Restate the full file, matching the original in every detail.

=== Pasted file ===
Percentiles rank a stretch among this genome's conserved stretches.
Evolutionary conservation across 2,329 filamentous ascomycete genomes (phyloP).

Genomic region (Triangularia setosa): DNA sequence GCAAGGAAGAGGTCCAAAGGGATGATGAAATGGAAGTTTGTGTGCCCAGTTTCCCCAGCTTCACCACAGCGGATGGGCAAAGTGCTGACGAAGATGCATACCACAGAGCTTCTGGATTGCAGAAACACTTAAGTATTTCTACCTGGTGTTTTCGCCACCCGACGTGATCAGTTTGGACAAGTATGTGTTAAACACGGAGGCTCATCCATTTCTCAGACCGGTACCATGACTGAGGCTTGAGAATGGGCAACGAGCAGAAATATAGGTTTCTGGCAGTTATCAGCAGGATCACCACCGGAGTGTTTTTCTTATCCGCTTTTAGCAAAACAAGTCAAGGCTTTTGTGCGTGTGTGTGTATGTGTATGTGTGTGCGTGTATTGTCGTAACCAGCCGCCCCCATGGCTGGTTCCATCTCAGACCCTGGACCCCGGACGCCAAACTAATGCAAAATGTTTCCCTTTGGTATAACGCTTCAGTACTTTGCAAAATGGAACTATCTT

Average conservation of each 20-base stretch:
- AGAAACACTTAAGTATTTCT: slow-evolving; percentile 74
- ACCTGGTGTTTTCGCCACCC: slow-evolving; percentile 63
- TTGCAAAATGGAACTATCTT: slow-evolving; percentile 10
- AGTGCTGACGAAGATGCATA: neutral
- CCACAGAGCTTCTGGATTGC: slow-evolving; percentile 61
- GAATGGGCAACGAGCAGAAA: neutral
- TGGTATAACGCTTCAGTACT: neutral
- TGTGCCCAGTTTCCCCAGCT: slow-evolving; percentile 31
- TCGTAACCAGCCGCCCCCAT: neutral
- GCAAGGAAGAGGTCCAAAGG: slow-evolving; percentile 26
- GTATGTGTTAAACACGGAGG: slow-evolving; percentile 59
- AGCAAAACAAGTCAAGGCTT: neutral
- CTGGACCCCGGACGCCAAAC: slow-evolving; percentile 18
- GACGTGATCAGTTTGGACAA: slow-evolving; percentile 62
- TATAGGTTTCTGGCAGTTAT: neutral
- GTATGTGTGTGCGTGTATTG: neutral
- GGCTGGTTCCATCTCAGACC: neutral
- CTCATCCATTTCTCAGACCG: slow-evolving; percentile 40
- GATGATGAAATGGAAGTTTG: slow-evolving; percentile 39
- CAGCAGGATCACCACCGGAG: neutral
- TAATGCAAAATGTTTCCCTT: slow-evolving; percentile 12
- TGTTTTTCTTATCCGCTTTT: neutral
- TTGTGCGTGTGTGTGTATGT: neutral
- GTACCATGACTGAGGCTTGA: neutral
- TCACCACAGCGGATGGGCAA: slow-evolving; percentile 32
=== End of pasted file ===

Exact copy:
Percentiles rank a stretch among this genome's conserved stretches.
Evolutionary conservation across 2,329 filamentous ascomycete genomes (phyloP).

Genomic region (Triangularia setosa): DNA sequence GCAAGGAAGAGGTCCAAAGGGATGATGAAATGGAAGTTTGTGTGCCCAGTTTCCCCAGCTTCACCACAGCGGATGGGCAAAGTGCTGACGAAGATGCATACCACAGAGCTTCTGGATTGCAGAAACACTTAAGTATTTCTACCTGGTGTTTTCGCCACCCGACGTGATCAGTTTGGACAAGTATGTGTTAAACACGGAGGCTCATCCATTTCTCAGACCGGTACCATGACTGAGGCTTGAGAATGGGCAACGAGCAGAAATATAGGTTTCTGGCAGTTATCAGCAGGATCACCACCGGAGTGTTTTTCTTATCCGCTTTTAGCAAAACAAGTCAAGGCTTTTGTGCGTGTGTGTGTATGTGTATGTGTGTGCGTGTATTGTCGTAACCAGCCGCCCCCATGGCTGGTTCCATCTCAGACCCTGGACCCCGGACGCCAAACTAATGCAAAATGTTTCCCTTTGGTATAACGCTTCAGTACTTTGCAAAATGGAACTATCTT

Average conservation of each 20-base stretch:
- AGAAACACTTAAGTATTTCT: slow-evolving; percentile 74
- ACCTGGTGTTTTCGCCACCC: slow-evolving; percentile 63
- TTGCAAAATGGAACTATCTT: slow-evolving; percentile 10
- AGTGCTGACGAAGATGCATA: neutral
- CCACAGAGCTTCTGGATTGC: slow-evolving; percentile 61
- GAATGGGCAACGAGCAGAAA: neutral
- TGGTATAACGCTTCAGTACT: neutral
- TGTGCCCAGTTTCCCCAGCT: slow-evolving; percentile 31
- TCGTAACCAGCCGCCCCCAT: neutral
- GCAAGGAAGAGGTCCAAAGG: slow-evolving; percentile 26
- GTATGTGTTAAACACGGAGG: slow-evolving; percentile 59
- AGCAAAACAAGTCAAGGCTT: neutral
- CTGGACCCCGGACGCCAAAC: slow-evolving; percentile 18
- GACGTGATCAGTTTGGACAA: slow-evolving; percentile 62
- TATAGGTTTCTGGCAGTTAT: neutral
- GTATGTGTGTGCGTGTATTG: neutral
- GGCTGGTTCCATCTCAGACC: neutral
- CTCATCCATTTCTCAGACCG: slow-evolving; percentile 40
- GATGATGAAATGGAAGTTTG: slow-evolving; percentile 39
- CAGCAGGATCACCACCGGAG: neutral
- TAATGCAAAATGTTTCCCTT: slow-evolving; percentile 12
- TGTTTTTCTTATCCGCTTTT: neutral
- TTGTGCGTGTGTGTGTATGT: neutral
- GTACCATGACTGAGGCTTGA: neutral
- TCACCACAGCGGATGGGCAA: slow-evolving; percentile 32